Repository logo

T cell phenotyping of a mouse model of Activated PI3Kdelta syndrome



Change log


Alam, Rafeah 


Activated PI3Kdelta Syndrome (APDS) is immunodeficiency caused by a heterozygous gain-of-function mutation (E1021K) in the PIK3CD gene, encoding for the p110delta catalytic subunit of phosphoinositide 3-kinase (PI3K). APDS patients are lymphopenic, suffer from sinopulmonary infections and from increased susceptibility to bacterial and herpes group virus infections. Following T cell receptor (TCR) stimulation, T cells from these patients undergo increased activation induced cell death, which can be reversed by selective PI3Kdelta inhibitors. I used a new conditional knock-in mouse (T-p110delta E1020K) in order to investigate the effect of hyperactive p110delta on T cell function. Hyperactivation of p110delta led to increased PIP3 and pAKT levels following TCR stimulation that was reduced using a selective p110delta inhibitor. Following in vitro TCR stimulation, T cells proliferated normally but showed increased apoptosis that was reversed by a p110delta specific inhibitor. Despite enhanced apoptosis, CD8+ T cells displayed enhanced activation that was associated with increased levels of cytokines and granzyme B. CD4+ T cells with hyperactive p110delta produced increased Th1, Th2, Th17 and Tfh cytokines but showed reduced Treg differentiation in vitro. Conditional T-p110delta E1020K mice have reduced Tregs in the thymus but increased peripheral Tregs. These mice also have increased numbers of T follicular helper cells and germinal centre (GC) B cells upon immunisation with a T cell dependent antigen (NP-KLH). Reduced antigen specific IgG1+ cells within GC B cells was detected in mice harbouring hyperactive p110delta mutation in B cells, implying that the antibody deficiencies observed in APDS patients is due to an intrinsic defect within B cells rather than limited help from T cells.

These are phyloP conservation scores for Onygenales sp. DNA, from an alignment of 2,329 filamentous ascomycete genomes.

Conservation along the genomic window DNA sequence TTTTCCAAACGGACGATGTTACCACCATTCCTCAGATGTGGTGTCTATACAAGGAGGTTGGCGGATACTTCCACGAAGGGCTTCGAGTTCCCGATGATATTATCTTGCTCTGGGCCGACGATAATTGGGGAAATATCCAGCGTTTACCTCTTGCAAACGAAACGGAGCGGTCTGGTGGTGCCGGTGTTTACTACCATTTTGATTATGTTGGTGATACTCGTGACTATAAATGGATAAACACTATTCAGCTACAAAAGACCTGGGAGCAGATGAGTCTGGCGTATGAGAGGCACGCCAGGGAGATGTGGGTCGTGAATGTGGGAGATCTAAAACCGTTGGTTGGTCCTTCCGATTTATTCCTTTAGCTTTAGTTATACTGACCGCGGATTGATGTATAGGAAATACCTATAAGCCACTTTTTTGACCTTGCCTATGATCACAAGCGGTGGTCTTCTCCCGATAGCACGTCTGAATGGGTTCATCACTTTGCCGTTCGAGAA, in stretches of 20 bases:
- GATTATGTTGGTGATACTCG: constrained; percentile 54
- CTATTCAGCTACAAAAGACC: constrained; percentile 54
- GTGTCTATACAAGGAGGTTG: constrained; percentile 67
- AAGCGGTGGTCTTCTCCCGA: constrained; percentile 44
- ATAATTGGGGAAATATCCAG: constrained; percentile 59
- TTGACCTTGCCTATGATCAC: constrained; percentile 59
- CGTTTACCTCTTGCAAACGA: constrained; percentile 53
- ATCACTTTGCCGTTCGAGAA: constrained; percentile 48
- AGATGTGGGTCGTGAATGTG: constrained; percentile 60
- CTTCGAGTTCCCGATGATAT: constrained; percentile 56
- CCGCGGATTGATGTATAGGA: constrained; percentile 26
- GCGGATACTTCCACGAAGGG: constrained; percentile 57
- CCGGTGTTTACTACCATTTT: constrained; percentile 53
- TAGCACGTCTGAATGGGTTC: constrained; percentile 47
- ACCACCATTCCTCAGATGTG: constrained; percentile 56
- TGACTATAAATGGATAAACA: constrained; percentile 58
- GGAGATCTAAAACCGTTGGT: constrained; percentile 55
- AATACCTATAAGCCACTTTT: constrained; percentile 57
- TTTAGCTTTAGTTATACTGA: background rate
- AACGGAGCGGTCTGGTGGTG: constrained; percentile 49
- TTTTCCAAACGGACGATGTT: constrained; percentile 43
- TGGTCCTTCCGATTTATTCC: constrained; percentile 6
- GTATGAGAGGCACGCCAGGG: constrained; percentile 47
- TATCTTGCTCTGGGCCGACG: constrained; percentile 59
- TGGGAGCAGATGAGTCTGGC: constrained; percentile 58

T-p110delta E1020K mice mounted normal primary responses to acute infections .However adoptive transfer of ovalbumin-specific T cell receptor transgenic CD8 T cells (OT1) revealed an intrinsic defect in the primary expansion of CD8+ T cells with hyperactive p110delta. This defect in primary expansion was found to be rescued in the presence of wild type OT1 cells. Following infection with acute pathogens, CD8+ T cells with hyperactive p110delta displayed normal to increased effector function with phenotypically reduced memory cells as indicated by reduced memory precursor effectors cells (MPECs). In contrast, following chronic infection, T-p110delta E1020K displayed increased signs of T cell exhaustion that is also characteristic of APDS patients as they suffer from chronic herpes virus infections. This set of work therefore shows that the mouse model recapitulates key aspects of APDS patients and give insights into the role of p110delta signaling in different T cell subsets influenced by hyperactive p110delta activity. Further, in depth analysis of proteomics and gene array data of in vitro stimulated T cells generated during this study, can provide a better understanding of the mechanisms behind the T cell phenotype observed.





Okkenhaug, Klaus Okkenhaug


APDS, PI3K, T cells


Doctor of Philosophy (PhD)

Awarding Institution

University of Cambridge